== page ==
Haspel was also part of the chain of command that ordered the destruction of videotapes of the torture of Abu Zubaydah (waterboarded a staggering 83 times!). According to the PBS show Frontline, she drafted the cable that CIA counterterrorism chief José Rodríguez sent out to make sure those tapes disappeared.

And Trump’s nominee to replace Rex Tillerson as Secretary of State is CIA Director Mike Pompeo, well-known for his antipathy to Muslims (and to Iran).

Pompeo is as eager as Trump to restore torture’s good name and legality, although his public pronouncements have sometimes been more circumspect than the President’s. But as Britain’s Independent reported, Pompeo wrote that he would back reviewing the ban on waterboarding if prohibiting the technique was shown to impede the "gathering of vital intelligence."

Still, of all Trump’s recycled appointments, the most dangerous of all took place only recently. The President fired his National Security Advisor, Lieutenant General H.R. McMaster, and replaced him with John Bolton of Iran-Contra and Iraq invasion fame.

And then there’s always the chance – the odds have distinctly risen since the appointments of two raging Iranophobes, Pompeo and Bolton, to key national security positions – that Trump will start his very own unprovoked war of aggression. "I’m good at war," Trump told an Iowa rally in 2015. "I’ve had a lot of wars of my own. I’m really good at war. I love war in a certain way, but only when we win." With Mike Pompeo whispering in one ear and John Bolton in the other, it’s frighteningly likely Trump will soon commit his very own war crime by starting an aggressive war against Iran.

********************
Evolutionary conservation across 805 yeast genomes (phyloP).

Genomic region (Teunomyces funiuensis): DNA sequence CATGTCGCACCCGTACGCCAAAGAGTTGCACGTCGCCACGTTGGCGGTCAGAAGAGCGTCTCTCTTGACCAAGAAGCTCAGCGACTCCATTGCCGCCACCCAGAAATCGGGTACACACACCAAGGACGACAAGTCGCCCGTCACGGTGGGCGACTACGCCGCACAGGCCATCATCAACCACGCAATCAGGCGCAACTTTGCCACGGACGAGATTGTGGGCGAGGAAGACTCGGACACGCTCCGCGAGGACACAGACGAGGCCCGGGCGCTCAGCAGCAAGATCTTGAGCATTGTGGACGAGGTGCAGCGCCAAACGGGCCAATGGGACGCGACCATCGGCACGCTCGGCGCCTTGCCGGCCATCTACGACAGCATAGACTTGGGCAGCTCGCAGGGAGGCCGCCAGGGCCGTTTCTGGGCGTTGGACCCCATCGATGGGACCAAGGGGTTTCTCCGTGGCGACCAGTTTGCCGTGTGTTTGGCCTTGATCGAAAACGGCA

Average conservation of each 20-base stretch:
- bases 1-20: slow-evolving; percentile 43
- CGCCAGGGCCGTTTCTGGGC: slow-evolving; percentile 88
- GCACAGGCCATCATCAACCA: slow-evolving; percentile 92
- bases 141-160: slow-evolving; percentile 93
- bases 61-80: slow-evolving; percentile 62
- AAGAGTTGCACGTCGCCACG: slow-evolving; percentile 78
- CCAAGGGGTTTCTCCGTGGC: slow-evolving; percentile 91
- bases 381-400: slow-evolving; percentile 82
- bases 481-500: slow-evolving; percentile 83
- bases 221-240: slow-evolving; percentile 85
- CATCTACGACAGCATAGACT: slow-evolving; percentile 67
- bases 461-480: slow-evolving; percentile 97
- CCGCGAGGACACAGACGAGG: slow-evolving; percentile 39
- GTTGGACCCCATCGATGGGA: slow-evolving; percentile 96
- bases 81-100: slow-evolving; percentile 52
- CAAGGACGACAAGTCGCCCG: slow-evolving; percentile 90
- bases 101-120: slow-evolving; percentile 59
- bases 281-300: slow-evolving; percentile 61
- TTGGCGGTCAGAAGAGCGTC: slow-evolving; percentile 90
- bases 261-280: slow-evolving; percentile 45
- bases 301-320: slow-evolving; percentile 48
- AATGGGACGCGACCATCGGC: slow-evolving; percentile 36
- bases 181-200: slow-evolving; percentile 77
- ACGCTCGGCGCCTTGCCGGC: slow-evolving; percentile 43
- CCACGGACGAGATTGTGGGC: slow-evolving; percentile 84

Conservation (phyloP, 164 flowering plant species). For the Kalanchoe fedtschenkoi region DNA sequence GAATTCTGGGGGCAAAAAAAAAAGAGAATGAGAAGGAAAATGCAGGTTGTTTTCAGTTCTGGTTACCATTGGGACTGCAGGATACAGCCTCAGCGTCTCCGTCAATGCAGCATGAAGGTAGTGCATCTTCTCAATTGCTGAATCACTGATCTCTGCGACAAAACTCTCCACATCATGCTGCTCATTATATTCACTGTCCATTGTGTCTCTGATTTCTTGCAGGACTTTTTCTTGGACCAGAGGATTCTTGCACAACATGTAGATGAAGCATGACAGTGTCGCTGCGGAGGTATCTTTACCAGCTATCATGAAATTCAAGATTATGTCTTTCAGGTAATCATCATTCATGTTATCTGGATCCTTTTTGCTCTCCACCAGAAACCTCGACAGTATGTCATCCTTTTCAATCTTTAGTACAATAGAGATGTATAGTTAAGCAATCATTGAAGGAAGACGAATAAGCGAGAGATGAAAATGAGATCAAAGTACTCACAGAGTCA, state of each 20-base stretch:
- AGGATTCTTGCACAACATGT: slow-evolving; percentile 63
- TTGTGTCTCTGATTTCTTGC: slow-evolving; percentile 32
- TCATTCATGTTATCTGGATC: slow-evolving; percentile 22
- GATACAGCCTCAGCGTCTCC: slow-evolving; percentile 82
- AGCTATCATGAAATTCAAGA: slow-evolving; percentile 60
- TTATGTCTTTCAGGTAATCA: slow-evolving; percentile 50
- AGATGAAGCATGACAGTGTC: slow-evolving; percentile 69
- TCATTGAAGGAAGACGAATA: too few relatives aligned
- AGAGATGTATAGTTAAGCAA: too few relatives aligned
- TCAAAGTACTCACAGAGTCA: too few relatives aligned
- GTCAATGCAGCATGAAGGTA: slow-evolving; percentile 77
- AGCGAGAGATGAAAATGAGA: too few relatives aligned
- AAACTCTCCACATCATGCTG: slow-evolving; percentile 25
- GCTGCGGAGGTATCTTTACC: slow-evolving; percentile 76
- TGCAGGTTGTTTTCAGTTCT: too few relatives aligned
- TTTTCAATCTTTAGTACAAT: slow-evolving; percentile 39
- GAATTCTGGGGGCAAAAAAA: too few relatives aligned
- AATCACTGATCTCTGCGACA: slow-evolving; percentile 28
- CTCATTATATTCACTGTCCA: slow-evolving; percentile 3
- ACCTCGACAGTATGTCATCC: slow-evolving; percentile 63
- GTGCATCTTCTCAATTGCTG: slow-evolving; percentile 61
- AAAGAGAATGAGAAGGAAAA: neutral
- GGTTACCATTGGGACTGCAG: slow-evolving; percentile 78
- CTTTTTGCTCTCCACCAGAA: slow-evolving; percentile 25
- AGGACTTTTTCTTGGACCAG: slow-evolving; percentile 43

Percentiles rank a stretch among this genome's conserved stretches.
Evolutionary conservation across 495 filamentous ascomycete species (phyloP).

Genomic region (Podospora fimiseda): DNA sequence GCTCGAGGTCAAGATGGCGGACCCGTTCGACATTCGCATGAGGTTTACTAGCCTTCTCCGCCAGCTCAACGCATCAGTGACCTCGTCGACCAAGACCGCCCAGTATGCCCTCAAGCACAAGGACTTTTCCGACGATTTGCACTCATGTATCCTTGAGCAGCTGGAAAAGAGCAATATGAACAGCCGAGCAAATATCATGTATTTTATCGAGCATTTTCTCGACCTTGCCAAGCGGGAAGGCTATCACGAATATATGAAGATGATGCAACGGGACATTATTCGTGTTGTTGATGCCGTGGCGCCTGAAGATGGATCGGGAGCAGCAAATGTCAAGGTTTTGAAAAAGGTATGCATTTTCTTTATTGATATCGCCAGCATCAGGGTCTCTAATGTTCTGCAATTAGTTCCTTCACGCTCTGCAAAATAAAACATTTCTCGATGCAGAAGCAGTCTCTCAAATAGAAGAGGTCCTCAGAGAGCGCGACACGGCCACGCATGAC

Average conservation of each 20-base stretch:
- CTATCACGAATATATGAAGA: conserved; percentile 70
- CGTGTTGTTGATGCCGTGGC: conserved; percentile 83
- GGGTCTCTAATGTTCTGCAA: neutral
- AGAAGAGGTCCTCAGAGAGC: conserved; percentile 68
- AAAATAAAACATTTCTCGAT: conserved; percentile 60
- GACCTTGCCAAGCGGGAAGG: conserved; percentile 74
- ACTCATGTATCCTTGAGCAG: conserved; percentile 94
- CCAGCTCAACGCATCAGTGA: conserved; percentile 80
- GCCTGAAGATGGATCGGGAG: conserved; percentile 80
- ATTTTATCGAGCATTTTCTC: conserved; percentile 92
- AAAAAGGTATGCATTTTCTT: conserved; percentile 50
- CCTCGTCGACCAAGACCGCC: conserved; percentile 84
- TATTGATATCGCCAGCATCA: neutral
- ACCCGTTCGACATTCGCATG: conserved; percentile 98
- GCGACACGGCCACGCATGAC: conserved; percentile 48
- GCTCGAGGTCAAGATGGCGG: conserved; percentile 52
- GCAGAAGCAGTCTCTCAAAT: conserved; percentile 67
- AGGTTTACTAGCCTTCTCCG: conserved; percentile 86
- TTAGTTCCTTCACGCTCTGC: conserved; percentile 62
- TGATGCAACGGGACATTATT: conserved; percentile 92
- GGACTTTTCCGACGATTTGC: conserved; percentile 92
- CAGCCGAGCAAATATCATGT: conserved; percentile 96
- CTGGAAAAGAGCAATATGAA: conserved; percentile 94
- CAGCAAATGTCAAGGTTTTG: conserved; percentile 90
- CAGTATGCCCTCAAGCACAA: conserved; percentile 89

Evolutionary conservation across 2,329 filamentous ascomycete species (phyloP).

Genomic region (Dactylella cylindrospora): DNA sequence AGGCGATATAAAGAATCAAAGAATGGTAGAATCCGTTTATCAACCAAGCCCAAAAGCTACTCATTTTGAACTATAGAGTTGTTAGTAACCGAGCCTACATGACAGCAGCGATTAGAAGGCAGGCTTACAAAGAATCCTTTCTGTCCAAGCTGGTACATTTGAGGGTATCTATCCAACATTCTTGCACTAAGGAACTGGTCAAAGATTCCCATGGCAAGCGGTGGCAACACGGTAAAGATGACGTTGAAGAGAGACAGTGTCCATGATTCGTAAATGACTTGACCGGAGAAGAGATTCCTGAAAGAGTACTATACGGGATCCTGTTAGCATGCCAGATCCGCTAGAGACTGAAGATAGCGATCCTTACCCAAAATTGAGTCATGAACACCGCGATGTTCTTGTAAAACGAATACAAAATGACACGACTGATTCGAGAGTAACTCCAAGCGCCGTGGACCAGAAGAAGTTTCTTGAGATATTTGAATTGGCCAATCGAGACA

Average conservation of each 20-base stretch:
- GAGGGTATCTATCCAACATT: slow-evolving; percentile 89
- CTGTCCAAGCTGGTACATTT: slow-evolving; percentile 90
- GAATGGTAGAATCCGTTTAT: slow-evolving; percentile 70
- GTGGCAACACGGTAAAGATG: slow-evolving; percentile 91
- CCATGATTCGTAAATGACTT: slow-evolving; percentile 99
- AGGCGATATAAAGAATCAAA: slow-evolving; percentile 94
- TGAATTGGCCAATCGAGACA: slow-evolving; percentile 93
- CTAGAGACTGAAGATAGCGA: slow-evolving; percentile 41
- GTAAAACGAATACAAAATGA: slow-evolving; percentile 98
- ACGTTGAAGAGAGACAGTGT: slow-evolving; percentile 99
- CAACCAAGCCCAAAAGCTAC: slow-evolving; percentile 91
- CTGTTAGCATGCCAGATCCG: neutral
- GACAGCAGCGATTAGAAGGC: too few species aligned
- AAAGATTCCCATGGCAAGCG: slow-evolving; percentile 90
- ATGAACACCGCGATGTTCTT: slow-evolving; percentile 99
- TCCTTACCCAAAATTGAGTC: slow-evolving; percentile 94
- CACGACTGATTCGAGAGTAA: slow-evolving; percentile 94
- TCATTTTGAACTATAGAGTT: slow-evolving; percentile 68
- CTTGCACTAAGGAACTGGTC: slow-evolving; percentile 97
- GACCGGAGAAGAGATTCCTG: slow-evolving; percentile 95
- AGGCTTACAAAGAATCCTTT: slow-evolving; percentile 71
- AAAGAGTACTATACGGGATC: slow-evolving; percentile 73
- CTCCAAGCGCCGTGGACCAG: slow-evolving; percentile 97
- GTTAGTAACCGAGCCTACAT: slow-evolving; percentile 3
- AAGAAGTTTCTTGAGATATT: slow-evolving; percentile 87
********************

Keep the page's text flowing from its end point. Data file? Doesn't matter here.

No better way to close this commentary than by noting that Engelhardt immersed himself in the thrill of imagining what could possibly come next, only to remind Ameicans "of what a thoroughly stellar crew we’ve had running our ship of state, our own Titanic, for much of the time since . . ." – in the words of Rebecca Gordon herself – "the United States committed the greatest war crime of the 21st Century."